Warren Buffett on the economy
I’ve been trying to make sense of all the pundits and prognostications about our economy lately. Mostly I’ve suspected two things, which might seem contradictory. First, this is all worse than we might want it to be. We’re only getting started in financial woes. Second, this too shall pass. In another post, I’ll weigh in with my $.02 on the moral implications of all this (short version: our culture is getting a badly needed correction that will ultimately be good for us). Anyway, back to my current topic.
I ran across Warren Buffett’s annual letter to his shareholders today. This is a man I’d listen to over 5 Wall Street Journal columnists, 10 CNN talking heads, or 600 Fox News yappers. The letter, running to 22 pages, is well worth reading. For one thing, it’s funny. Financial wizards are not known for their humor, which makes that all the more delightful. For another thing, Buffett shows a remarkable transparency and honesty about his mistakes. One imagines that if there were more business leaders like him, we might not be in this mess. The letter is also clearly written, shuc that a finance novice like myself can understand it. Mostly though, I think this letter is helpful in terms of its analysis of our present situation and our prognosis.
Amid this bad news, however, never forget that our country has faced far worse travails in the past. In the 20th Century alone, we dealt with two great wars (one of which we initially appeared to be losing); a dozen or so panics and recessions; virulent inflation that led to a 21 1⁄ 2% prime rate in 1980; and the Great Depression of the 1930s, when unemployment ranged between 15% and 25% for many years. America has had no shortage of challenges. Without fail, however, we’ve overcome them. In the face of those obstacles – and many others – the real standard of living for Americans improved nearly seven-fold during the 1900s, while the Dow Jones Industrials rose from 66 to 11,497. Compare the record of this period with the dozens of centuries during which humans secured only tiny gains, if any, in how they lived. Though the path has not been smooth, our economic system has worked extraordinarily well over time. It has unleashed human potential as no other system has, and it will continue to do so. America’s best days lie ahead.
This is honest — we’re in trouble! — but not irrationally fearful. In the preceding paragraphs, Buffett describes what positioned us into where we are, and he specifically says, “The U.S. – and much of the world – became trapped in a vicious negative-feedback cycle. Fear led to business contraction, and that in turn led to even greater fear.”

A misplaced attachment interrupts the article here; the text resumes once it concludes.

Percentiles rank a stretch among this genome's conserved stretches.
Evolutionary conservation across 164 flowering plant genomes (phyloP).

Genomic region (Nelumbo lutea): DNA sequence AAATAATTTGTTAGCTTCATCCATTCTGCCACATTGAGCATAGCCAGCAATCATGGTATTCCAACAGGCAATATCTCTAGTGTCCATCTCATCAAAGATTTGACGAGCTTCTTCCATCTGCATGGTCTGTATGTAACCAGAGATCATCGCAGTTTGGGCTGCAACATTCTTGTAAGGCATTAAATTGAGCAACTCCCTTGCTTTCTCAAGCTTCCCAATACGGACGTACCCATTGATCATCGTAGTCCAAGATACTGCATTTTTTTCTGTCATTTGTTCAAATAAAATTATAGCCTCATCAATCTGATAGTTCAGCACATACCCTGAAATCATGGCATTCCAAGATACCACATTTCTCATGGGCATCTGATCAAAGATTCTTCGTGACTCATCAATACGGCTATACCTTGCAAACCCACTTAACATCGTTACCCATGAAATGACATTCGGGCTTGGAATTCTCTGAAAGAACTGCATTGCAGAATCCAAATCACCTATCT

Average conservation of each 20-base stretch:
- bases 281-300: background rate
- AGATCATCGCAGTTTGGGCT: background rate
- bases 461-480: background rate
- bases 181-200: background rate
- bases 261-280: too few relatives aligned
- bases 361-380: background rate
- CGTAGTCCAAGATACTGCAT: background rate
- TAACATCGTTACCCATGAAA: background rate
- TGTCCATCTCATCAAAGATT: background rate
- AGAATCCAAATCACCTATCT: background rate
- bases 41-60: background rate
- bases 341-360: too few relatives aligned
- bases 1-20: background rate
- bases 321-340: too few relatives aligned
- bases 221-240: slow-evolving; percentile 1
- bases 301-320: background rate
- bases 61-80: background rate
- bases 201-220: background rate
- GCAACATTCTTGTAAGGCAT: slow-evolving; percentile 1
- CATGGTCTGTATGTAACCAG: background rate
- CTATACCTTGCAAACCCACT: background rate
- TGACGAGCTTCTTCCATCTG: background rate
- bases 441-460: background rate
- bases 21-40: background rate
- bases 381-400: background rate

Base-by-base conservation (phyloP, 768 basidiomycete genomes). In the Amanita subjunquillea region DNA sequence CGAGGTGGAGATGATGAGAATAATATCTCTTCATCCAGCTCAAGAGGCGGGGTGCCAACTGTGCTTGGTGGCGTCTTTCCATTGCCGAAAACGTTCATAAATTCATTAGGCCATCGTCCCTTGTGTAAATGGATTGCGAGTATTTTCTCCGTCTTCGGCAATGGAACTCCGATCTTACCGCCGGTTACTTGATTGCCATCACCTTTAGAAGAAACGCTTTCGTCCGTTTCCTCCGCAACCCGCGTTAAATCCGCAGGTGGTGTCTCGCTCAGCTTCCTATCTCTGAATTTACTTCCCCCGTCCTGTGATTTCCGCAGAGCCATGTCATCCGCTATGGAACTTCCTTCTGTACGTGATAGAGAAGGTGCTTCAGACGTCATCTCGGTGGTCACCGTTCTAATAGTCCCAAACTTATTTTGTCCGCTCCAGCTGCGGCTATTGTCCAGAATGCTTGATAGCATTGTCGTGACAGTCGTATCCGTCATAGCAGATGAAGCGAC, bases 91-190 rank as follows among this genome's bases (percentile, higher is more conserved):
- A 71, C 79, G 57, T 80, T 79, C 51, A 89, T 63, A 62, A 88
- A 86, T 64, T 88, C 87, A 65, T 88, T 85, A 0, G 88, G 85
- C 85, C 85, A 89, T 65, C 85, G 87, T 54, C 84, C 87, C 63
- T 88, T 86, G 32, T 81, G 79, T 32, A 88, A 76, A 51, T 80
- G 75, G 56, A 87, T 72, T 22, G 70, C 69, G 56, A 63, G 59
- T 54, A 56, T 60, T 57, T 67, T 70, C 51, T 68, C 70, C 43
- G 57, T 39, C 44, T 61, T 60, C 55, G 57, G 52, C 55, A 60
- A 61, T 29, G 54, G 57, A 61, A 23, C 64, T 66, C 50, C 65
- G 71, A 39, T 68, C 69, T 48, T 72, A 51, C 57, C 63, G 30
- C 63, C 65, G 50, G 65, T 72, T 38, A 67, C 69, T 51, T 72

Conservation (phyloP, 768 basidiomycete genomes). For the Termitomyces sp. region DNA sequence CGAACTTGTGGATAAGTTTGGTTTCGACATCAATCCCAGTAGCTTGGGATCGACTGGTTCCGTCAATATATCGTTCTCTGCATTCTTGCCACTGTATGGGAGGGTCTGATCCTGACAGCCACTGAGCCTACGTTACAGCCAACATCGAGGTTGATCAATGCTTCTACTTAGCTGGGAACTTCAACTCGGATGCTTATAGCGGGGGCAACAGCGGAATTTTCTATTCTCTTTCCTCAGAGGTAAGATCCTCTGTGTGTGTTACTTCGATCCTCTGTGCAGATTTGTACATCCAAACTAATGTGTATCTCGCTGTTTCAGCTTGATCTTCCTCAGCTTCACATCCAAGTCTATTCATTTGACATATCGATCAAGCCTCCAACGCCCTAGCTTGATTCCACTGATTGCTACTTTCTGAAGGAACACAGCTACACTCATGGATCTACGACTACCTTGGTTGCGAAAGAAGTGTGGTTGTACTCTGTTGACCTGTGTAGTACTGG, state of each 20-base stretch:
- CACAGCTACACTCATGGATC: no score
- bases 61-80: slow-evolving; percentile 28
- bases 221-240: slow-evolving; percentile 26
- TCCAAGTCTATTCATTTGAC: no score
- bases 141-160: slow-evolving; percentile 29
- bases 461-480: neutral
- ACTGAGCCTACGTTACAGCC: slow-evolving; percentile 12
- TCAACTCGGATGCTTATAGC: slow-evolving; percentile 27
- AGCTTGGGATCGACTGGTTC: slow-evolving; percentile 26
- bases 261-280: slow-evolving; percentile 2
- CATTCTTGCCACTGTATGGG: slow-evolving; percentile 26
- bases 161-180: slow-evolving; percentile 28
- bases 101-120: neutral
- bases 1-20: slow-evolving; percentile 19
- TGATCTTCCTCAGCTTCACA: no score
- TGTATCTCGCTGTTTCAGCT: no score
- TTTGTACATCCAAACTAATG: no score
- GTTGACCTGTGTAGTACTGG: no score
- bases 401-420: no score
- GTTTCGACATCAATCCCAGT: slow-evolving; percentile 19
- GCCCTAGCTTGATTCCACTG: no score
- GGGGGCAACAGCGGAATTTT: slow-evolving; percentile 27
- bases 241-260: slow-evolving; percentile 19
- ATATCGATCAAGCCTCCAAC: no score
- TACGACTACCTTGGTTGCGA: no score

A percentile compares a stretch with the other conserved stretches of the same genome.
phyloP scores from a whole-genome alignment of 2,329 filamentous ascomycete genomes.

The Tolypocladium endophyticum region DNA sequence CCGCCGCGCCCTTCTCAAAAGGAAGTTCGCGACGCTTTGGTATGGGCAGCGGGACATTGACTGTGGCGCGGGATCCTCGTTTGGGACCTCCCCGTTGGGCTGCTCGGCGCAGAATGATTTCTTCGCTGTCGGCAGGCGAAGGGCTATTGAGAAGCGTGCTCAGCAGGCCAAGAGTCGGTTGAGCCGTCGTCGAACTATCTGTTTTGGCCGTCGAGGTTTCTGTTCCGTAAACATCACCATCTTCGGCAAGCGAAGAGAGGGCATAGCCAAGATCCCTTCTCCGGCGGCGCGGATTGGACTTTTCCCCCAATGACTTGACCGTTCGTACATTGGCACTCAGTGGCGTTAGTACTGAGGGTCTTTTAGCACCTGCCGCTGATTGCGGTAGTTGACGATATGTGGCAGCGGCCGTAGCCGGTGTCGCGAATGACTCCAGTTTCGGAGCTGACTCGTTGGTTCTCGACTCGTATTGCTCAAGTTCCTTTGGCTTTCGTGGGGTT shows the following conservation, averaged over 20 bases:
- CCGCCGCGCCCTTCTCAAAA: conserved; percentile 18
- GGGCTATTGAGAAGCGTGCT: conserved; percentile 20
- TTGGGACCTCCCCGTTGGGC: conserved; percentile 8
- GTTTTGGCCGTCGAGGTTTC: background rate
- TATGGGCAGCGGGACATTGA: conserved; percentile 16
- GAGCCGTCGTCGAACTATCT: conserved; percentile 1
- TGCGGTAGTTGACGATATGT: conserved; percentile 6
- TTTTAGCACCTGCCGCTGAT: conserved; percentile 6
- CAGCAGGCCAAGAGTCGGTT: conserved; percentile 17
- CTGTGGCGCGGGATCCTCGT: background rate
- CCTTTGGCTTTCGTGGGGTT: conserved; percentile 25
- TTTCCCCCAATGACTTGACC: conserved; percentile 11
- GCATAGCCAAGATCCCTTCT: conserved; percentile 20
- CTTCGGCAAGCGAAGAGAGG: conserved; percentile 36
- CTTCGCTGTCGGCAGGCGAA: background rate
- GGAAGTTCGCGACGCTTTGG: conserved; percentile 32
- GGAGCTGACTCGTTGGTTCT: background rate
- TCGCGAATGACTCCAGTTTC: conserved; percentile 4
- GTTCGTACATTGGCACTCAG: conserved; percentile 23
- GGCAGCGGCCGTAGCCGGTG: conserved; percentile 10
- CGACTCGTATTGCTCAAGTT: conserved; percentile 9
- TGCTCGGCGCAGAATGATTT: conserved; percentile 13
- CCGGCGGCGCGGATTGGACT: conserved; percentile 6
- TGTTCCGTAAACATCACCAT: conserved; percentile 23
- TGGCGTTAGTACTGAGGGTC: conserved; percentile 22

I appreciated his sense that something had to be done. While he might not have approved of every step the government has taken, Buffett suggests that this crisis needed swift and dramatic action.
This debilitating spiral has spurred our government to take massive action. In poker terms, the Treasury and the Fed have gone “all in.” Economic medicine that was previously meted out by the cupful has recently been dispensed by the barrel. These once-unthinkable dosages will almost certainly bring on unwelcome aftereffects. Their precise nature is anyone’s guess, though one likely consequence is an onslaught of inflation.
Moreover, major industries have become dependent on Federal assistance, and they will be followed by cities and states bearing mind-boggling requests. Weaning these entities from the public teat will be a political challenge. They won’t leave willingly. Whatever the downsides may be, strong and immediate action by government was essential last year if the financial system was to avoid a total breakdown. Had one occurred, the consequences for every area of our economy would have been cataclysmic. Like it or not, the inhabitants of Wall Street, Main Street and the various Side Streets of America were all in the same boat.
Many business leaders and Wall Street types are bemoaning the solutions that the Obama administration is proposing. Consumers will not be pleased with some necessary cuts in services or increases in some taxes. But those of us who got our country into this mess (and most everyone is complicit — we don’t get to point fingers at Wall Street fat cats and leave it there) will have to swallow some of the bitter medicine.
So we’ll have to tighten our belts a bit. People will be forced to give up cars and houses. Many people will lose jobs. Those with jobs will need to support transitional assistance for those caught up in our economic upheaval. But when we’re through this — and we will get through this — our society should be more sustainable and less greedy. Sadly, and painfully, we are reaping what we’ve sown.
I’m glad Warren Buffett says our best days are ahead. That should help us all through the tough times at present.
Photo by Reuters, found here.